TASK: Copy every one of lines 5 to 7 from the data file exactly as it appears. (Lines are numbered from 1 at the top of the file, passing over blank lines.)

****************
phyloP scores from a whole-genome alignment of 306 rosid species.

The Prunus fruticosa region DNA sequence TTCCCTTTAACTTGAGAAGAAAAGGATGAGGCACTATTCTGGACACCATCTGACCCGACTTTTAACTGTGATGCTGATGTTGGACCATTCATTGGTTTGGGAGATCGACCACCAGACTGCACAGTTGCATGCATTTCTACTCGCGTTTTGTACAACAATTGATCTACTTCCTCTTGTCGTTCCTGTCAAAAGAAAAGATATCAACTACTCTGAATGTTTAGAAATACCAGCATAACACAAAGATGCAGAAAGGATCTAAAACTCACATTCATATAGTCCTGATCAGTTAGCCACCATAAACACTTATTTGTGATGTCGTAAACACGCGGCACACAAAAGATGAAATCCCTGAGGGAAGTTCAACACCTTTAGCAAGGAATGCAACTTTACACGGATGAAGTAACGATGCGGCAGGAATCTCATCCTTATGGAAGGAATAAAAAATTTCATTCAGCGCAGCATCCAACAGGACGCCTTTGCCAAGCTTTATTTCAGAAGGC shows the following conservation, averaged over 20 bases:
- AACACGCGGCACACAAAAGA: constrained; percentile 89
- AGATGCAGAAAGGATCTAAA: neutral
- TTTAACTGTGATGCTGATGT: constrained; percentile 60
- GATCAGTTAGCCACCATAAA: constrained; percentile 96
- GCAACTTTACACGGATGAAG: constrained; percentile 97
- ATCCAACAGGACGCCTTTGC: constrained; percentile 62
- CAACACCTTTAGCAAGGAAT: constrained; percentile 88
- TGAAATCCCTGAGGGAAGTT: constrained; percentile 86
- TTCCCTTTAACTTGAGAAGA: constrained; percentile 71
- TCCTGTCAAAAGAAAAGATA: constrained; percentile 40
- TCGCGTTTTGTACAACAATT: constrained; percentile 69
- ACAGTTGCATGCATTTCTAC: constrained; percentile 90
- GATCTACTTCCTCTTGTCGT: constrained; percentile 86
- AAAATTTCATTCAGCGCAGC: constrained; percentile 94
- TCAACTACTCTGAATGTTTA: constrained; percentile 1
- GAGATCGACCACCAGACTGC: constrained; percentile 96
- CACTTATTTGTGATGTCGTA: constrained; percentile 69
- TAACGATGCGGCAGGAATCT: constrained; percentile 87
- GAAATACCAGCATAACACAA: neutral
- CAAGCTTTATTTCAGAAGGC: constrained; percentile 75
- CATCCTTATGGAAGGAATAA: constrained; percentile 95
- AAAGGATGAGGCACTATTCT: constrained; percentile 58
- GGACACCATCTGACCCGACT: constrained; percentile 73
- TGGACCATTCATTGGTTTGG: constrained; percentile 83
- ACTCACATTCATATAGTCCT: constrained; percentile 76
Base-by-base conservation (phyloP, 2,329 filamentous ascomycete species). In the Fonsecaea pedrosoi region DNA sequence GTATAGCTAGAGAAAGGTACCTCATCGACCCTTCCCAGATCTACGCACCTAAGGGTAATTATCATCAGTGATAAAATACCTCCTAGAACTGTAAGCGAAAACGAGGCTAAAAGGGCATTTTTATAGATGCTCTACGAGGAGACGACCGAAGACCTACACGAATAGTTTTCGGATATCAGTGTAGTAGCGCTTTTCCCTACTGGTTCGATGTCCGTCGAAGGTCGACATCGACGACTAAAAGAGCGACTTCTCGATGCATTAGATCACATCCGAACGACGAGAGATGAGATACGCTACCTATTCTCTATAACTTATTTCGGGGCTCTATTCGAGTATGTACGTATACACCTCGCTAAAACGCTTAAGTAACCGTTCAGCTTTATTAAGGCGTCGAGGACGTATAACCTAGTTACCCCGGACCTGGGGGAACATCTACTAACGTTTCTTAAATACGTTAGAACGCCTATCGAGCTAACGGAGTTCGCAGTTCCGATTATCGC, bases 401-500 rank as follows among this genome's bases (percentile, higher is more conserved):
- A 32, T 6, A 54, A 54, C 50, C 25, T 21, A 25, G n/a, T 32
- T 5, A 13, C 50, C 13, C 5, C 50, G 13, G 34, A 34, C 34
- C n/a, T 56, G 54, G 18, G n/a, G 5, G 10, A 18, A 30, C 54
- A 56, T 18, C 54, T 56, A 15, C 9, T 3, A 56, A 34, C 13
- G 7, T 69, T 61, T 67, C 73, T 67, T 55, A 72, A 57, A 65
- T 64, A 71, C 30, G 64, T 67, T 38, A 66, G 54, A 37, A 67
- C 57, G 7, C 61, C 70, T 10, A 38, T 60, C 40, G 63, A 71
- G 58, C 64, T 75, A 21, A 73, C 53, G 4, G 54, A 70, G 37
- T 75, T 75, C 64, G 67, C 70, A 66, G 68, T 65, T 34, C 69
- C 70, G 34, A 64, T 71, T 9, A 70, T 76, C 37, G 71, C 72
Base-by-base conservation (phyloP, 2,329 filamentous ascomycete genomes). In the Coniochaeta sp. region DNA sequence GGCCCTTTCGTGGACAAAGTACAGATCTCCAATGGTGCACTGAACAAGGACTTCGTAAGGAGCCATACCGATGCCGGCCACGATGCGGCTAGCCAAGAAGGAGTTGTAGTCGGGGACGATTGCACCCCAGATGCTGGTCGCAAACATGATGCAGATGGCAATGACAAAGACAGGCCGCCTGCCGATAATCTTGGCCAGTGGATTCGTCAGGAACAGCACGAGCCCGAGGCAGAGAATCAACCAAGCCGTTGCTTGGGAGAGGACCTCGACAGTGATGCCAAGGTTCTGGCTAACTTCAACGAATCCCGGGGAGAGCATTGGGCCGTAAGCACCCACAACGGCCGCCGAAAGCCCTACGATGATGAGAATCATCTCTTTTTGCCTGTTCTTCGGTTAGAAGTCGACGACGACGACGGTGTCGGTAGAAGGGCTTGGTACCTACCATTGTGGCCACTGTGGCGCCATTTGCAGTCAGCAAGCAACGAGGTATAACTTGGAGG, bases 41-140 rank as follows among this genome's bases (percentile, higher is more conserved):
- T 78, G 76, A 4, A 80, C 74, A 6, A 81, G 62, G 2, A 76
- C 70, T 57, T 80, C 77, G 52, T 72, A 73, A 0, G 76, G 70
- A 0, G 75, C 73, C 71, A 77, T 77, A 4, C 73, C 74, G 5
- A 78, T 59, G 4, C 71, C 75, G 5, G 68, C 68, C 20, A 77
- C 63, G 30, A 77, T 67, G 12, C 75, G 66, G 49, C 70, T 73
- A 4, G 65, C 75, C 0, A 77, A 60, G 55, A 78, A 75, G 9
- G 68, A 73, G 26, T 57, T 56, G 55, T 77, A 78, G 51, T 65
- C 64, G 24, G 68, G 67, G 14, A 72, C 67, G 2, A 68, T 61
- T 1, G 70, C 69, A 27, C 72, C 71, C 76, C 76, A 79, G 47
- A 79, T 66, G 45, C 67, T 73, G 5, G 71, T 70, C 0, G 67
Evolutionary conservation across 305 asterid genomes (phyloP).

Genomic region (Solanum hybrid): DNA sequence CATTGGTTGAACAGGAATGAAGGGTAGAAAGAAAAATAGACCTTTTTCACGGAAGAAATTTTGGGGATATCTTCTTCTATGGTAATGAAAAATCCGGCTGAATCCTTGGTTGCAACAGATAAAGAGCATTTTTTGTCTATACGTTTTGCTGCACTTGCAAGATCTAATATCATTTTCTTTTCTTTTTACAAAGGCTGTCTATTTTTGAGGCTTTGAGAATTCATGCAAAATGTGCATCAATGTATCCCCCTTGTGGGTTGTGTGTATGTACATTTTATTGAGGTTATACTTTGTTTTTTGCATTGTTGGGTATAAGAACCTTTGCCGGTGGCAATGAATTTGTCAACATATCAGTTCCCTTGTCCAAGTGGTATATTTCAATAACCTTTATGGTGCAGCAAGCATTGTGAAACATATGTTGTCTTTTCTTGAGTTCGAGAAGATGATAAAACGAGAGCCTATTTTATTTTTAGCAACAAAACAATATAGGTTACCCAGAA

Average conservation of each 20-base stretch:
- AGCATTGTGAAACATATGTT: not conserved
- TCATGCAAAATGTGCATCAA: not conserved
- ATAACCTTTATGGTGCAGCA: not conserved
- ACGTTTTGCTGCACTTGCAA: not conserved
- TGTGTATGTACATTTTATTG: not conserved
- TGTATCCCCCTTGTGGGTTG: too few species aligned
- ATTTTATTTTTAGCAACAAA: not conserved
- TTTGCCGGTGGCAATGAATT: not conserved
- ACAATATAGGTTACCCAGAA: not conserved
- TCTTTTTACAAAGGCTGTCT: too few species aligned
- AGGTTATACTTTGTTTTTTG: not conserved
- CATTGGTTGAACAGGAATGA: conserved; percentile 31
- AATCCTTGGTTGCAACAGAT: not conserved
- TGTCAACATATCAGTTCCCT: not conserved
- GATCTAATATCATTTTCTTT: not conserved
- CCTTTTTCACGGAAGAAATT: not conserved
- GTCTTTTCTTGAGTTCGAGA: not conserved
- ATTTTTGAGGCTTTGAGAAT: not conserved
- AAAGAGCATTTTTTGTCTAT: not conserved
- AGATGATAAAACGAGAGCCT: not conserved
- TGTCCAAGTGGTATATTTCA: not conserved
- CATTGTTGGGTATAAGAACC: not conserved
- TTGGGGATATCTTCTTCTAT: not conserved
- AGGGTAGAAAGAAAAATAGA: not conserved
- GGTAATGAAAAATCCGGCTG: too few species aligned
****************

- TTTAACTGTGATGCTGATGT: constrained; percentile 60
- GATCAGTTAGCCACCATAAA: constrained; percentile 96
- GCAACTTTACACGGATGAAG: constrained; percentile 97